What comes to mind for me is the feeling of being “unlovable,” and that is the seed of shame. The feelings of adults, whether expressly communicated or intuited by a child, become internalized and automatic. And the state of being alone and powerless is so pervasive we don’t even know how they shape our lives — even our treatment.

During my years in talk therapy, most of my sessions focused on my trauma history. Practical techniques from cognitive behavioral therapy were more often aimed at controlling my panic attacks and anxiety. Why didn’t we talk about depression? Why did I accept a prescription for anti-anxiety medication but not antidepressants? Because I had denied my depression for so long that I believed I was powerless.

When I had a panic attack, I knew something was wrong, but depression was different. A therapist wanting to talk about my depression felt like he or she were questioning my very existence. It was as if taking away sadness was pulling the rug out from under me. It was my way of life. When therapists asked how long I had experienced symptoms of depression, I didn’t understand the question. The answer was, “for as long as I can remember.”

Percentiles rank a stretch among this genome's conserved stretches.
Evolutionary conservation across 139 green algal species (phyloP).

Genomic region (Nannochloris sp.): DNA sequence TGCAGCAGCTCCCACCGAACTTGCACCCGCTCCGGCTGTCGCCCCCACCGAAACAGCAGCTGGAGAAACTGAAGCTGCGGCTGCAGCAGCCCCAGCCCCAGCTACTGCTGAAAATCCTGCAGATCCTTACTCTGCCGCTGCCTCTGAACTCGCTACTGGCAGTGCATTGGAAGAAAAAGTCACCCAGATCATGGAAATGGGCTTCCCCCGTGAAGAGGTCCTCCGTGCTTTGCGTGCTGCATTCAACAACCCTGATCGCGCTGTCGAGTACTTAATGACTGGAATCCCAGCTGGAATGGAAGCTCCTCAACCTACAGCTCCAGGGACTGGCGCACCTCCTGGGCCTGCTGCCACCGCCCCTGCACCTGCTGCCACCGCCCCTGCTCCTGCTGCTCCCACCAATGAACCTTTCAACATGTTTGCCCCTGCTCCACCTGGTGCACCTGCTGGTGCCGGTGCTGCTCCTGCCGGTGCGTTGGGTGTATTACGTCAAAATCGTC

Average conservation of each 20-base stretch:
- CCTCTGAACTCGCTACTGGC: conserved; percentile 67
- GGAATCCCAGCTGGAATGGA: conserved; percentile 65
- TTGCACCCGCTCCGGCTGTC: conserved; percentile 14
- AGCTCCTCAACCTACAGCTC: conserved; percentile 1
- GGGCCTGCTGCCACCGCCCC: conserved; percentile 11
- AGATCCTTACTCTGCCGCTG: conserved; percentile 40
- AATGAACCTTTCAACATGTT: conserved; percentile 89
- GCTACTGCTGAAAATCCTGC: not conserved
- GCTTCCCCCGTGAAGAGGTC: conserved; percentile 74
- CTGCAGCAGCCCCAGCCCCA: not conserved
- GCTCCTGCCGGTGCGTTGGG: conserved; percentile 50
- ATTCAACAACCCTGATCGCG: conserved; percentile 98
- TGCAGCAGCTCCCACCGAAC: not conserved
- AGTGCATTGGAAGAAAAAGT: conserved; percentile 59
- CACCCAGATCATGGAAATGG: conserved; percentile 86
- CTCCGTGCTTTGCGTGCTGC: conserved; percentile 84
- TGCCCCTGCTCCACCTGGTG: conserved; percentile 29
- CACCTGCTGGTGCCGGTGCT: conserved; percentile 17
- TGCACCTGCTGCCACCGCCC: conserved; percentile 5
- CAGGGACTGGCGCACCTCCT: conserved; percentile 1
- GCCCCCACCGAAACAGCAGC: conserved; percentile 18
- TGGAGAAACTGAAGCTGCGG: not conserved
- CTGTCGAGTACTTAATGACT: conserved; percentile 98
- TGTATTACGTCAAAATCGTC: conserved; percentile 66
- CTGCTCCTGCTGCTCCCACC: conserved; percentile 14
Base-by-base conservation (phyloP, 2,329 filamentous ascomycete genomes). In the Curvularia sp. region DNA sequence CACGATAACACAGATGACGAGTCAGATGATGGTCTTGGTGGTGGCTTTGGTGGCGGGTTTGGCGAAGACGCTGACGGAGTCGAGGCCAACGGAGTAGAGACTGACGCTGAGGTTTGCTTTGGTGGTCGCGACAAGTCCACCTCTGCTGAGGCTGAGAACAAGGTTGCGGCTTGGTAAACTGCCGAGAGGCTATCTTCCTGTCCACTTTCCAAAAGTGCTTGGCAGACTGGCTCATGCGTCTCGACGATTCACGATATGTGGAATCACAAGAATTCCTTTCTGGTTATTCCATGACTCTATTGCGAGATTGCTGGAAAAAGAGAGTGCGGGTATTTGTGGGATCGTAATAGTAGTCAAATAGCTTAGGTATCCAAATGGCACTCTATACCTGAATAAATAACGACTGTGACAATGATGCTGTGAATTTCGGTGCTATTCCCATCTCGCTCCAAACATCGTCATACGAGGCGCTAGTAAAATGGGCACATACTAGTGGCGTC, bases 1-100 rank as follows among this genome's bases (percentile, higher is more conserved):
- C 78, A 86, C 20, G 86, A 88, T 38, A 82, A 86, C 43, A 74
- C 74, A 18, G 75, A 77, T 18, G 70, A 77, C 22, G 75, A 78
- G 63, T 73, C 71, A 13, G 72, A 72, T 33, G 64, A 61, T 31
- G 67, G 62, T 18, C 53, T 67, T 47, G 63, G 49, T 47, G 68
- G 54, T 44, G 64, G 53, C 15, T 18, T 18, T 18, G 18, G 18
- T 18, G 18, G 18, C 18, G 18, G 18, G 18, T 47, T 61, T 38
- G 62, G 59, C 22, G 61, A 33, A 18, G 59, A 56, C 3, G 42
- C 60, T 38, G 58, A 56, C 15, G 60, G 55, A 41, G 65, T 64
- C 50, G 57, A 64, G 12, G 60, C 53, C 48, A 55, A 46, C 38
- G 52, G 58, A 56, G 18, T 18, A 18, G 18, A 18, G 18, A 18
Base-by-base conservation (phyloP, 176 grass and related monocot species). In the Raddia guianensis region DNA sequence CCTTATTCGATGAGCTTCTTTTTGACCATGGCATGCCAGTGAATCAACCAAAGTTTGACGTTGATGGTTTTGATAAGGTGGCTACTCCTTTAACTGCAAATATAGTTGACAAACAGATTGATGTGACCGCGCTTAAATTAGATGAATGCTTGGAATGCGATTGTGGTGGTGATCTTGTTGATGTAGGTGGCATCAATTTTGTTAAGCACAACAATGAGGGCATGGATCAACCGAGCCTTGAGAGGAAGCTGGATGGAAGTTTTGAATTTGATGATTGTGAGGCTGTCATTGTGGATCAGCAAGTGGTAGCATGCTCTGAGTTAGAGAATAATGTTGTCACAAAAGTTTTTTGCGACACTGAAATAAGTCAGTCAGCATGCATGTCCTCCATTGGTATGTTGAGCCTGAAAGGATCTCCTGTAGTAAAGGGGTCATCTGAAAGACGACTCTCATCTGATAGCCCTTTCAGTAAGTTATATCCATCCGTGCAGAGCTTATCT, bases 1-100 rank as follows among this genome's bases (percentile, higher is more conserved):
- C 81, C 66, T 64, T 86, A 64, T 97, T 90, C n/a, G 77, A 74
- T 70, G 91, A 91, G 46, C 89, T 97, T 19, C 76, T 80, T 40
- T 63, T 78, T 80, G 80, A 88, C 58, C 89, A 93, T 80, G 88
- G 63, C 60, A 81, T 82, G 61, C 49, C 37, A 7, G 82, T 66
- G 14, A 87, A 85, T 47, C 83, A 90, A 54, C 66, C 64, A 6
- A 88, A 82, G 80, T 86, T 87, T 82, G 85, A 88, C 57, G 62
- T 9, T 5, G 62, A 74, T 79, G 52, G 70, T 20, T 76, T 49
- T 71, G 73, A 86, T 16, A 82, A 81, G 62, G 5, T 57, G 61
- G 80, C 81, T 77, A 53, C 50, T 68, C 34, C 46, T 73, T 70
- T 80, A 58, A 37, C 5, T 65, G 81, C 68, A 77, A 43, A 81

It took a long time to face the fact that sadness wasn’t supposed to be something that lived in my shadow and took hours, weekends, weeks away from me while I sheltered in bed or in the bathtub wishing I could blink and no longer exist.

Trauma isolates, then depression keeps that person all to itself. If I could give anyone advice, it’s share. Talk to people about how you feel — especially your therapist. Join a Facebook group like Group Beyond Blue or the peer support forums on Psych Central. Don’t keep depression’s secrets.

Finding the roots of depression is illuminating, but it’s not enough. We’re all just looking for a model that helps us manage our emotions. If you see someone struggling, offer your support.

References

Rholes, W.S. & Simpson, J.A. (2004). Adult attachment: Theory, research, and clinical implications. New York: Guilford Press.

Freyd, J.J. (1996). Betrayal Trauma: The Logic of Forgetting Childhood Abuse. Cambridge, MA: Harvard University Press.

Bloom, S. L. & Farragher, B. (2010). Destroying Sanctuary: The Crisis in Human Service Delivery. New York: Oxford University Press.

Depression or Chronic Shame?


Sarah Newman, MA, MFA

Sarah Newman is the managing editor and associate publisher of PsychCentral and the founding editor-in-chief of the Poydras Review. She is also the cohost of the podcast Excuse Me, I Have Concerns where she discusses personal boundaries, personality and other psychology topics.


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APA Reference
Newman, S. (2018). Depression or Chronic Shame?. Psych Central. Retrieved on June 17, 2019, from https://psychcentral.com/blog/depression-or-chronic-shame/
Scientifically Reviewed
Last updated: 8 Jul 2018
Last reviewed: By a member of our scientific advisory board on 8 Jul 2018